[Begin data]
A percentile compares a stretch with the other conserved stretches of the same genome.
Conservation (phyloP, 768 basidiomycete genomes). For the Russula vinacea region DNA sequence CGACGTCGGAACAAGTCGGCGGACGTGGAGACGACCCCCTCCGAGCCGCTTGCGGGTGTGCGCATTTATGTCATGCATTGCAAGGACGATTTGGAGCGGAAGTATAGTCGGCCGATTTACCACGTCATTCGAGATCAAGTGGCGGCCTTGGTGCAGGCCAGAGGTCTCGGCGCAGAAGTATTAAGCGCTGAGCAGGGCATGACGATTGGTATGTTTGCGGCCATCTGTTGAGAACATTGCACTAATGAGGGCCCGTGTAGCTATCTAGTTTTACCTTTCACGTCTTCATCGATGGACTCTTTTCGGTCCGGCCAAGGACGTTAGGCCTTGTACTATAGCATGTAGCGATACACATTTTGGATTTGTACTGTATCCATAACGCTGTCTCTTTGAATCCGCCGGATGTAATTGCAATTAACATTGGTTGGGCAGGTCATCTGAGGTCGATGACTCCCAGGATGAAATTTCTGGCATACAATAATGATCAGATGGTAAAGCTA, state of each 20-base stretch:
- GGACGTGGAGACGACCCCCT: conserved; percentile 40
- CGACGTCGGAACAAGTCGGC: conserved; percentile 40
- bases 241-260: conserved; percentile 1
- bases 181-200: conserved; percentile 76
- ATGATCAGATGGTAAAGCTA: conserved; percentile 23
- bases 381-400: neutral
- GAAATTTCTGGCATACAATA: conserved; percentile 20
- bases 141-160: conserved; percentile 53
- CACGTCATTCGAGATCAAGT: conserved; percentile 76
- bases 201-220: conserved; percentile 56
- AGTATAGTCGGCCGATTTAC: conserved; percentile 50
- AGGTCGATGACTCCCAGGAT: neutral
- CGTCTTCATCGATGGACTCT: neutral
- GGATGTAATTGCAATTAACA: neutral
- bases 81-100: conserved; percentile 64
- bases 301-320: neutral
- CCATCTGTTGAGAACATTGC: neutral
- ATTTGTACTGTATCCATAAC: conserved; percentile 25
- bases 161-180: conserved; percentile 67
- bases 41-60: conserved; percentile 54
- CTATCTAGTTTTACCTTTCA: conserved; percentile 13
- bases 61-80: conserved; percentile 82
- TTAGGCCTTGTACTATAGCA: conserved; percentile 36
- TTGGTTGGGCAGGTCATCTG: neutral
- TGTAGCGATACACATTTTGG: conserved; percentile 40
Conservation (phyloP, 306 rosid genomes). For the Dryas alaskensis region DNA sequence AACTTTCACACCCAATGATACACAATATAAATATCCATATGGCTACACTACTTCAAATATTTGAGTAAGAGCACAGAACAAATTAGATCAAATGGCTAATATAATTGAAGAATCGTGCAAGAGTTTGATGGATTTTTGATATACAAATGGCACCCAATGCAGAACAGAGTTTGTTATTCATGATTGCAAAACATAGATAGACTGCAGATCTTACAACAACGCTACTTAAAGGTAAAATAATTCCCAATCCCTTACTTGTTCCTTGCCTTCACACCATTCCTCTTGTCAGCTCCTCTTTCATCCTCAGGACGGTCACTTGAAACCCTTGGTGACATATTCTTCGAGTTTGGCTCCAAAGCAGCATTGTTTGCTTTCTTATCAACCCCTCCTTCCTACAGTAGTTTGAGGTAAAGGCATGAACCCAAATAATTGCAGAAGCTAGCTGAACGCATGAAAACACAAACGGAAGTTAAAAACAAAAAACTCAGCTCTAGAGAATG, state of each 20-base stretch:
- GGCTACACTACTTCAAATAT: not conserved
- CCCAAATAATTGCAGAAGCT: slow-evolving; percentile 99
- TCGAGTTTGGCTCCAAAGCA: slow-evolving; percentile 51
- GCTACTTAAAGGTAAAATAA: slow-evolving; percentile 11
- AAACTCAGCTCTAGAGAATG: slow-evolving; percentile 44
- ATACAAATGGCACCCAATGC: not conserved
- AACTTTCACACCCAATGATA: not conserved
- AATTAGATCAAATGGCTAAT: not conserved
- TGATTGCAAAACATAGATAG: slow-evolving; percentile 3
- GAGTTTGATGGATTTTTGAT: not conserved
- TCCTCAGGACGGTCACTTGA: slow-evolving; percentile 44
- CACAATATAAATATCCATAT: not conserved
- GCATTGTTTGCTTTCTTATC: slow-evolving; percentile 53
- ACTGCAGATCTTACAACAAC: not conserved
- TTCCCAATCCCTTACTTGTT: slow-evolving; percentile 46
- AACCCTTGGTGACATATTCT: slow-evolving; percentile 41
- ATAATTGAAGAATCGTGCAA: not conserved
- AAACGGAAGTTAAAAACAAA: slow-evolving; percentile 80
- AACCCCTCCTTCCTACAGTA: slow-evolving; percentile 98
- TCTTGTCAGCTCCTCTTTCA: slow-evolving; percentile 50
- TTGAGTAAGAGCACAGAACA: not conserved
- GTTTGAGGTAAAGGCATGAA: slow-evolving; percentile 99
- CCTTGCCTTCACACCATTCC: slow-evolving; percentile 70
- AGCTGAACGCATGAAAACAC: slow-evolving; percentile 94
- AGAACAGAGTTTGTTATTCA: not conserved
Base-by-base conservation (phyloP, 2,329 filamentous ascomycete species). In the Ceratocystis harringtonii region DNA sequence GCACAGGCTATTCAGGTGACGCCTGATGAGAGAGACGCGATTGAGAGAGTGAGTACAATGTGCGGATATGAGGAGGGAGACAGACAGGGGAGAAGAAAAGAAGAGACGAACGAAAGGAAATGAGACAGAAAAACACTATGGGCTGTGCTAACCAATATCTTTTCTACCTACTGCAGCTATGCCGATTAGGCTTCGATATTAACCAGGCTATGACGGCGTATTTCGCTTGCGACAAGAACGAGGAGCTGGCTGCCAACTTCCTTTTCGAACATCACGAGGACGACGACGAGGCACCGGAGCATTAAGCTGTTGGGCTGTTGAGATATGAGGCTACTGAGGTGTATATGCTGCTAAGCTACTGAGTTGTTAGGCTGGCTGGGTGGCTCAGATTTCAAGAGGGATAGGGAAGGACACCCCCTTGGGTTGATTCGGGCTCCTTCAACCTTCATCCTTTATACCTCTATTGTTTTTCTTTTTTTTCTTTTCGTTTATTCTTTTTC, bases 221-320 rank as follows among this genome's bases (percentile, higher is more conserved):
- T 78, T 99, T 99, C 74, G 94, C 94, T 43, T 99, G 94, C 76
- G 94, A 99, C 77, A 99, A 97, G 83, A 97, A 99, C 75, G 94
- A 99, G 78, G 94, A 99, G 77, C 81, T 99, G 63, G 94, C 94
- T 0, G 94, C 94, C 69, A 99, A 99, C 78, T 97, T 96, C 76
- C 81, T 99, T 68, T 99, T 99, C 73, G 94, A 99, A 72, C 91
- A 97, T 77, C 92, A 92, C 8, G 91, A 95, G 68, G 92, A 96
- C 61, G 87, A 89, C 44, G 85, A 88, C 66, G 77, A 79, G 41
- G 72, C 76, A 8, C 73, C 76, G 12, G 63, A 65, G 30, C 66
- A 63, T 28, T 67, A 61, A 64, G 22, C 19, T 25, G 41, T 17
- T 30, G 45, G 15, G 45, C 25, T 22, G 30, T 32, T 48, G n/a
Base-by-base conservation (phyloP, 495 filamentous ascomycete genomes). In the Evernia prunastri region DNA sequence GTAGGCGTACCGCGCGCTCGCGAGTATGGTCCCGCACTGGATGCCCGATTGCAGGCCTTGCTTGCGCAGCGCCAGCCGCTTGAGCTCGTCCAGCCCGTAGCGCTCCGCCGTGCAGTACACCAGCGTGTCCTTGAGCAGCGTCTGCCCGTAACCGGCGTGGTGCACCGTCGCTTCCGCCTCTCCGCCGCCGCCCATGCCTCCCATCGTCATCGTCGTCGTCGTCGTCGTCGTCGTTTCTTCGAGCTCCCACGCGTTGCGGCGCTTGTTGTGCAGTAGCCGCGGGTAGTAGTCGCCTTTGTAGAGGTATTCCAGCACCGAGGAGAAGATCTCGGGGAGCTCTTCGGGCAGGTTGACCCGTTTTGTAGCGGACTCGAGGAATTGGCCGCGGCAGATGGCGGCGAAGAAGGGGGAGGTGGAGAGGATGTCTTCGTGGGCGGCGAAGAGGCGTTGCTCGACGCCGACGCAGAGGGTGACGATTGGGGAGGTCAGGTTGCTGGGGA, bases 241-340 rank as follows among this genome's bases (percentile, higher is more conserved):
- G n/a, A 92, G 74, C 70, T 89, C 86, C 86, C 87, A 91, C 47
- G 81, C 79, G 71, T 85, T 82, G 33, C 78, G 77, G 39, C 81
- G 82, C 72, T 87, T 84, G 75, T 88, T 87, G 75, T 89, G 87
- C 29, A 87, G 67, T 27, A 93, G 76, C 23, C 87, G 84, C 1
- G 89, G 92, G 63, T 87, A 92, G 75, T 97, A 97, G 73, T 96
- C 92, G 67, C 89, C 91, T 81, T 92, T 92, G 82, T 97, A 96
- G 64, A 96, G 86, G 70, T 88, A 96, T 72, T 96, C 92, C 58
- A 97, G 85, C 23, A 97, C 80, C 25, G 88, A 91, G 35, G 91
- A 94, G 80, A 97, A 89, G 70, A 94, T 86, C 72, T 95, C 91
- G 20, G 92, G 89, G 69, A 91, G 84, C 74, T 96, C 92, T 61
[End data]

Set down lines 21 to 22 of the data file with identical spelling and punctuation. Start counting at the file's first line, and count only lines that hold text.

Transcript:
- bases 161-180: conserved; percentile 67
- bases 41-60: conserved; percentile 54